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The new China and the rise of the Millennials transform the petrochemicals business model

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By John Richardson on 06-Oct-2019

By John Richardson

ANYONE who has anything to do with the petrochemicals industry or anything to do with the global economy, in other words all of us, needs to pay close attention to the above chart and what it is telling us. This once again demonstrates the enormous value of the ICIS Supply & Demand Database and how it informs us about our business and the world in general.

The chart encapsulates the extent to which the petrochemicals industry has become a “one trick pony”, a business where nearly all the logic of world-scale new investments outside China is so heavily skewed towards what happens in China. It is the assumed continued large scale of China deficits in a raft of key petrochemicals that’s driving spending on new cracker and reformer complexes.

Further, what has happened in petrochemicals reflects events in the global economy during the last 18 years. Last week marked the 70th anniversary of Communist rule in China. It was time to take stock of startling macro statistics, such as how China’s economy has gone from being $1.3 trillion in size in 2000 to $13.6 trillion in 2018. Staggering growth.

Here are some headline data points from the chart which features six of the major synthetic resins – acrylonitrile butadiene styrene (ABS), polycarbonate, polyethylene (PE), polyester fibre, polyvinyl chloride and polypropylene (PP):

  • In 2000, China accounted for just 18% of global demand for the resins, but by last year this had reached 42%.
  • In 2004, China surpassed the US to become the biggest consumer by volume of all of these polymers.
  • China accounted for 62% of the growth in demand for the polymers between 2000 and 2018. Its nearest rival was Asia & Pacific at 18%.
  • Every other region was in single digits, including the US and Europe at 2% and 6% respectively. Northeast Asia ex-China (Japan, South Korea and Chinese Taiwan) was zero.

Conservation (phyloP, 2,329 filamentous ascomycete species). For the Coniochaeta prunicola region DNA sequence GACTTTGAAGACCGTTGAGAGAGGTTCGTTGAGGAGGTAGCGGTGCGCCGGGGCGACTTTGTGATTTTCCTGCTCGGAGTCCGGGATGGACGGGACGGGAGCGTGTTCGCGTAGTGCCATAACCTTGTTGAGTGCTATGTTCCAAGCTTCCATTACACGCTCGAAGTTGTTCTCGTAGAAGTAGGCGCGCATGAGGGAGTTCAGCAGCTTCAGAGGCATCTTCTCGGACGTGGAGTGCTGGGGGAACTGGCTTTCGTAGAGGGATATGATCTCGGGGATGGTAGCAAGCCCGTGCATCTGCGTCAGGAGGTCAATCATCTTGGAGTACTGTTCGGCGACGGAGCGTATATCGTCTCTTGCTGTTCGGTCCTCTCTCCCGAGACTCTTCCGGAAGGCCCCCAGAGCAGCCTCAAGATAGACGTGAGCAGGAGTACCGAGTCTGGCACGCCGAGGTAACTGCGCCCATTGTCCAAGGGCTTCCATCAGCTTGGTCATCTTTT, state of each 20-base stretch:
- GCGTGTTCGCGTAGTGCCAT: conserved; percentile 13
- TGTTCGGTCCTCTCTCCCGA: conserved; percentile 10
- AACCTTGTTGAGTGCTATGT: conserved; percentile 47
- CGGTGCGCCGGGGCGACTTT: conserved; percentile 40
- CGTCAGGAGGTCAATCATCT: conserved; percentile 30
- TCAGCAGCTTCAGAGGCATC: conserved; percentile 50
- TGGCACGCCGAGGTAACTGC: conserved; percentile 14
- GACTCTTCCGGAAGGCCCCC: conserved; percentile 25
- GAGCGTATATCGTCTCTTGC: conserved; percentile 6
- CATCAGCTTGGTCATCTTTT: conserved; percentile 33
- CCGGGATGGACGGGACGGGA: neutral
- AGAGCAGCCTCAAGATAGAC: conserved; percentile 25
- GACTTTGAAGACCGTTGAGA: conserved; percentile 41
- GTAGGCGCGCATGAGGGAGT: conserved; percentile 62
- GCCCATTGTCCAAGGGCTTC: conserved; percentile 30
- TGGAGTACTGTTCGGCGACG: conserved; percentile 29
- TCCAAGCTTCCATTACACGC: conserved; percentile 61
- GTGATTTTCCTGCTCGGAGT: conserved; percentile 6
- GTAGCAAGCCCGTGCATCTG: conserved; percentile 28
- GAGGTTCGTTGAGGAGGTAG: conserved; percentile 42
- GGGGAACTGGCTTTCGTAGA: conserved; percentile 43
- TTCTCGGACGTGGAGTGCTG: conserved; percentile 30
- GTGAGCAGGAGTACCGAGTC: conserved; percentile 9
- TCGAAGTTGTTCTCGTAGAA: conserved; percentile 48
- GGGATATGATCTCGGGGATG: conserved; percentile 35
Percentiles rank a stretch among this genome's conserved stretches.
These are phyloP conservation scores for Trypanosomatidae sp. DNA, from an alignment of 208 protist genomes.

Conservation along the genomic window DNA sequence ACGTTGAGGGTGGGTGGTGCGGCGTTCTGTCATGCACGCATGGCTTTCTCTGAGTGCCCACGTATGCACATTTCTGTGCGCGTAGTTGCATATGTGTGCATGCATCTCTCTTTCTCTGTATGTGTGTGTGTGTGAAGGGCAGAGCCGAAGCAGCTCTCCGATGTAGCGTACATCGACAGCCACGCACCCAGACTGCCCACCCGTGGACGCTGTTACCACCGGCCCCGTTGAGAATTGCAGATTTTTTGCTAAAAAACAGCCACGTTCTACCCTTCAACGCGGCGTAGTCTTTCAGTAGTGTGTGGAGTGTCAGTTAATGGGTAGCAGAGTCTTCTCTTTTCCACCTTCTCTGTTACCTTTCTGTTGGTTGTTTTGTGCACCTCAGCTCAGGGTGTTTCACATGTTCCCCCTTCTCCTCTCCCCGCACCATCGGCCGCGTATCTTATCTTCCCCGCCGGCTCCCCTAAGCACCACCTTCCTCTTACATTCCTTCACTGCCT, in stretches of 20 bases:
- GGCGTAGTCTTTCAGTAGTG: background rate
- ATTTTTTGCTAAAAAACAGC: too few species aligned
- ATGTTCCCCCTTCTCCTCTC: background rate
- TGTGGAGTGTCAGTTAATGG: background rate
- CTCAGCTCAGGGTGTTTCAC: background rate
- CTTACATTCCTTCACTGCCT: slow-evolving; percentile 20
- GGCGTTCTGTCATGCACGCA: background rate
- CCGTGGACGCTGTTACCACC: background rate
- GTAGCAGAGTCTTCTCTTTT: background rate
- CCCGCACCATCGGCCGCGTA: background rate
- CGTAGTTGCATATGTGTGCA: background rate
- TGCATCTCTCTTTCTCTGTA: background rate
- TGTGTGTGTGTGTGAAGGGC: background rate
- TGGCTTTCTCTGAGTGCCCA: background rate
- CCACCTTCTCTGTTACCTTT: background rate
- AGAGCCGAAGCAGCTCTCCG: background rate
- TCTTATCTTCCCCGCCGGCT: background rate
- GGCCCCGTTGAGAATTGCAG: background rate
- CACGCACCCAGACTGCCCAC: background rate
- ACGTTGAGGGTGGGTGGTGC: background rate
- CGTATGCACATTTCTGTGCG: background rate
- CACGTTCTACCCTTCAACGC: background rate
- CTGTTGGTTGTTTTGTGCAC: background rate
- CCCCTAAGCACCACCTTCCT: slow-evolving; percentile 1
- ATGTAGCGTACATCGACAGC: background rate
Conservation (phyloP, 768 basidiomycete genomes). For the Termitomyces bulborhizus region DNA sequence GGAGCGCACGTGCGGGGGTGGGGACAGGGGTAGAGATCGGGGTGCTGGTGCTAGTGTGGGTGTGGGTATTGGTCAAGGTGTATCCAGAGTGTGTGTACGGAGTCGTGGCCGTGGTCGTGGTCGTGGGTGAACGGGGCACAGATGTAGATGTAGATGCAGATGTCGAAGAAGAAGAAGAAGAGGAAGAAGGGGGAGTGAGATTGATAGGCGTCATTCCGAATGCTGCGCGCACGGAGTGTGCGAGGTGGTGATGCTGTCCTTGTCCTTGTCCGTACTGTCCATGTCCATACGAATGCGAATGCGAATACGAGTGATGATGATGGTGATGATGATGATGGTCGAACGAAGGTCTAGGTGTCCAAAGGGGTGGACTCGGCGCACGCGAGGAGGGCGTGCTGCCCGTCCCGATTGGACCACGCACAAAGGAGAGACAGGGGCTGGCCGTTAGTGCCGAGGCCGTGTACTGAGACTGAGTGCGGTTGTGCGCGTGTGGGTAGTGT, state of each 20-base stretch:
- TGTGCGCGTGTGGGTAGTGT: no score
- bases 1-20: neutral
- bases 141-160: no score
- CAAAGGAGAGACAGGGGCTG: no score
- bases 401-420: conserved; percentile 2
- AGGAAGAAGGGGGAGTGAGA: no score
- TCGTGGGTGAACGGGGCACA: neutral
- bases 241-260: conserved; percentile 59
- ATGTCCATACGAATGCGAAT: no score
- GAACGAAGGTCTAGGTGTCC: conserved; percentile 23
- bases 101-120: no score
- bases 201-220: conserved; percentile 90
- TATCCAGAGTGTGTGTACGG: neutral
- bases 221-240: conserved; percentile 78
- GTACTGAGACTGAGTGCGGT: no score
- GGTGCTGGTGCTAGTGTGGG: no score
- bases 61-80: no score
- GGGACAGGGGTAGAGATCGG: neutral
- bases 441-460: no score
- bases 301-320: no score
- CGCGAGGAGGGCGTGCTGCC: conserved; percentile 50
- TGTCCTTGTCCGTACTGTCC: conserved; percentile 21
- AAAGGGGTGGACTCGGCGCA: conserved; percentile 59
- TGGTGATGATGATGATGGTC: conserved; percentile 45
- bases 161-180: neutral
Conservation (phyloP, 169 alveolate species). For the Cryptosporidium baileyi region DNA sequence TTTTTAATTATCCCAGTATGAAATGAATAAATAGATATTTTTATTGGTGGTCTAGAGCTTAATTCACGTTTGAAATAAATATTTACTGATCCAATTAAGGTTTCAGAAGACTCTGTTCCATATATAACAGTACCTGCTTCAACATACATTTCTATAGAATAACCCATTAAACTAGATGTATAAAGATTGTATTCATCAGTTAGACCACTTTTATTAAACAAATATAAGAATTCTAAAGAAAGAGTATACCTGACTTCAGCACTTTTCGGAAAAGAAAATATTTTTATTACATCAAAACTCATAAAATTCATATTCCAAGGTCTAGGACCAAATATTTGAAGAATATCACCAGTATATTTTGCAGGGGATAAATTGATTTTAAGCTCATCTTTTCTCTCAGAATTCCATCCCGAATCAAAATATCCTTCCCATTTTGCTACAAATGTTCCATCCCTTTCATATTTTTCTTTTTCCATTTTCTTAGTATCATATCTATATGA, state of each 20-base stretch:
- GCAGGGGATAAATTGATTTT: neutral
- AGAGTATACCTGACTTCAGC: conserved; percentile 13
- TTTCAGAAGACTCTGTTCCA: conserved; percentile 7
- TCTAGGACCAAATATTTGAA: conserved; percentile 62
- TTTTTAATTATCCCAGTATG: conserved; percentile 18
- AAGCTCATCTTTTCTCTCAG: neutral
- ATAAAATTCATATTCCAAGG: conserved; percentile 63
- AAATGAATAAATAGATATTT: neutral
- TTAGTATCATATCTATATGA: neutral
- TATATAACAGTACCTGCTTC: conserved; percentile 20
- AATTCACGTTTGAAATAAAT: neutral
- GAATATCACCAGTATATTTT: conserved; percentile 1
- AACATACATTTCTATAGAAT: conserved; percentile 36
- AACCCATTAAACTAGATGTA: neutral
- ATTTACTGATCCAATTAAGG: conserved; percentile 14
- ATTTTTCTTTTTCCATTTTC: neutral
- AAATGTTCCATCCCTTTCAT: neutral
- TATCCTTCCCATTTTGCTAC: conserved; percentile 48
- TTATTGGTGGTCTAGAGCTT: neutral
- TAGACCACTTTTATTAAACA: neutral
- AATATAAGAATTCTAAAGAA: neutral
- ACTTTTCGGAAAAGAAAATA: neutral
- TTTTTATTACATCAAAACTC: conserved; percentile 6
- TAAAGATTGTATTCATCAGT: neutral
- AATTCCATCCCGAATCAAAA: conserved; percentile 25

• Despite all the talk about the promise of Africa and South & Central America, the evidence to date is not promising as they each accounted for only 3% of growth.

Now let’s look at this in term of tonnes in order to add a little icing onto the statistical cake. In 2000, China consumed 23m tonnes. By last year, this has risen to 126m tonnes. Meanwhile, Asia & Pacific saw demand rise from 14m tonnes to 44m tonnes. China has a population of “just” 1.4bn versus Asia & Pacific’s some 3bn.

The end of an era

This extraordinary and unique period of history needs to be divided into two phases.

Phase 1, between 2000 and 2008, saw a confluence of favourable demographics. In China, there were lots of young people willing to work for low wages. In the West, many of the super-rich Babyboomers were enjoying their years of maximum disposable incomes.

The young people made the cheap goods, made from petrochemicals, which were exported to the West in record-high volumes as the Babyboomers spent like crazy. Their spending was further fuelled by the sub-prime bubble.

Then came Phase 2, China’s post-2008 global economic rescue act which was sub-prime on steroids. China was responsible for around 50% of total global economic stimulus in 2009-2017. Between those years, it accounted for 68% of the growth in the six resins.